For the Summer Edition series of Blog Posts, I had planned to post a tribute for Thunderbird 2, the airlift workhorse of Thunderbirds fame. On Boxing Day, programme creator Gerry Anderson passed away at 83 after battling dementia. To Gerry and all those involved with this series, from generations of kids (both past, current, and those to come), thank you.
In the late 80s/early 90s, Thunderbirds came on at 6am on Saturdays. Without question, Saturday morning’s cartoons were the strongest of the week, but Thunderbird’s o’dark early airtime necessitated an earlier-than-usual rise from bed to catch it. For an eight-year-old, there was a lot to love about Gerry Anderson’s marionette puppet series. I was too young to appreciate the retro-kitch of a 1960s-inspired future, instead paying lavish attention to the ‘futuristic’ aerospace technology being put to use by International Rescue each week.
Thunderbird 1 was a swing-wing rocket that provided essential short-notice response and command-and-control functions for any disaster area. Thunderbird 3, a nuclear-powered rocket (begging questions of how a private industrialist/ex-astronaut like Jeff Tracey came in to possession of his own private reactor, much less equipped in on a aerospace vehicle – all Nuclear Non-Proliferation Treaties must be extinct in this future). By far my favourite of the Thunderbird fleet was the bottle-green Thunderbird 2, an airlift workhorse that could be reconfigured for any number of roles – submersible rescue vehicle delivery, airborne crane, subterranean drill transport….
Thunderbird 2 could lay its heritage at the foot of British aircraft manufacturers, who spawned a number of imaginative transport aircraft – Argosy, Beverley, please step forward). Special Effects guru Derek Meddings (of James Bond special effects fame) designed the Thunderbird fleet, and to his credit he got some elements right about Thunderbird 2.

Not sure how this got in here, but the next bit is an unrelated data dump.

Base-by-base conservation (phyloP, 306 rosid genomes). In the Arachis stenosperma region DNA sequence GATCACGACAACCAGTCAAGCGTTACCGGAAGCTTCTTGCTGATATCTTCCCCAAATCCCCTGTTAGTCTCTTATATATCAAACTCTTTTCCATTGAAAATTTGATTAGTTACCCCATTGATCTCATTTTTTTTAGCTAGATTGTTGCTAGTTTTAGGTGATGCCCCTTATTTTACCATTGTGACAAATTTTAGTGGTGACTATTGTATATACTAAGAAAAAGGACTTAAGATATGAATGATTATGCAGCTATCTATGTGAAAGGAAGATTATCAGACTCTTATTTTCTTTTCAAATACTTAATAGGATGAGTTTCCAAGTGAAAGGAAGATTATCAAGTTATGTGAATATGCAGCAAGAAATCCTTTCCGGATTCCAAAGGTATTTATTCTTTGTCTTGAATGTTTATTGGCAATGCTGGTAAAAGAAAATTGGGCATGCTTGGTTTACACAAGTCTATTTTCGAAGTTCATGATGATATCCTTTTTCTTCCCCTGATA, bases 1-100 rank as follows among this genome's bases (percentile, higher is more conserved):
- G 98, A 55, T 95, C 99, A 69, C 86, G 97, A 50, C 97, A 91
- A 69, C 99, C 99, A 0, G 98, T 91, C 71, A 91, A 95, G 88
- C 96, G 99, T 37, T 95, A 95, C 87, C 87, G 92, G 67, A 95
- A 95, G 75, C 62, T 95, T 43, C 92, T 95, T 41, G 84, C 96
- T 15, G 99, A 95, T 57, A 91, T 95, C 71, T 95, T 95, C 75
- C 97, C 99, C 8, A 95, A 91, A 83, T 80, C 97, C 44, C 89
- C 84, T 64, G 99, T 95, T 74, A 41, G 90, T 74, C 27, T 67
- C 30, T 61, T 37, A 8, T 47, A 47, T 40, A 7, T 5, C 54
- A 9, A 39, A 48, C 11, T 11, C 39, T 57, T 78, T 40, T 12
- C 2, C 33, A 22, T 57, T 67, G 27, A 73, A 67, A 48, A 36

The nose profile is broadly reminiscent of today’s modern airlifters, and it utilises a ‘lifting body’ to achieve most of its lift. Its operation by International Rescue emphasises a minimum crew philosophy – single pilot IFR capable, with autonomous loading/unloading of all loads.
There’s still a lot left to be desired about Thunderbird 2 however. Its ‘lifting body’ fuselage relied on a fuselage which also served as a removable cargo pod (built, trialed, and thankfully abandoned by the Fairchild C-120 Packplane in the late 1940s). I swear that on some occasions Thunderbird 2 flew sans cargo pod. It also possesses a VTOL capability with cruise propulsion that takes it to a top speed of over mach seven – handy traits when responding to disasters, but there’s no telling how this amount of thrust from an engine would comply with airport noise abatements of today, let along the 2060s.
Faults aside, Jeff Tracey could have managed a nice export program for Thunderbird 2 should he have to take it in to production. Most Air Forces would likely opt out of using the expensive and complicated Tropical Island launch pad system – see the video of the launch sequence – in favour of their existing runways. No doubt found the spacious cargo bay would be extremely useful for transporting large numbers of troops and cargo where required. While its VTOL capability is attractive for accessing small, remote airstrips, the heat produced by this system would restrict it to the sturdiest of concrete aprons and runways only. The Pavement Concession Strength required for a Thunderbird 2 resting on its four stilts during loading/unloading of cargo would be an airfield engineer’s nightmare come to life. Downloading a maintenance/performance report from Thunderbird 2’s flight computer would either require interpretation of its blinking red lights, or a system of punch cards guaranteed to cause an avionics technician no shortage of tedium. Today’s manufacturers therefore retain a niche for a transport aircraft which could continue operating from semi-prepared runways at far lighter airfield surface strengths.
Then again, there’s another 47 years to go yet…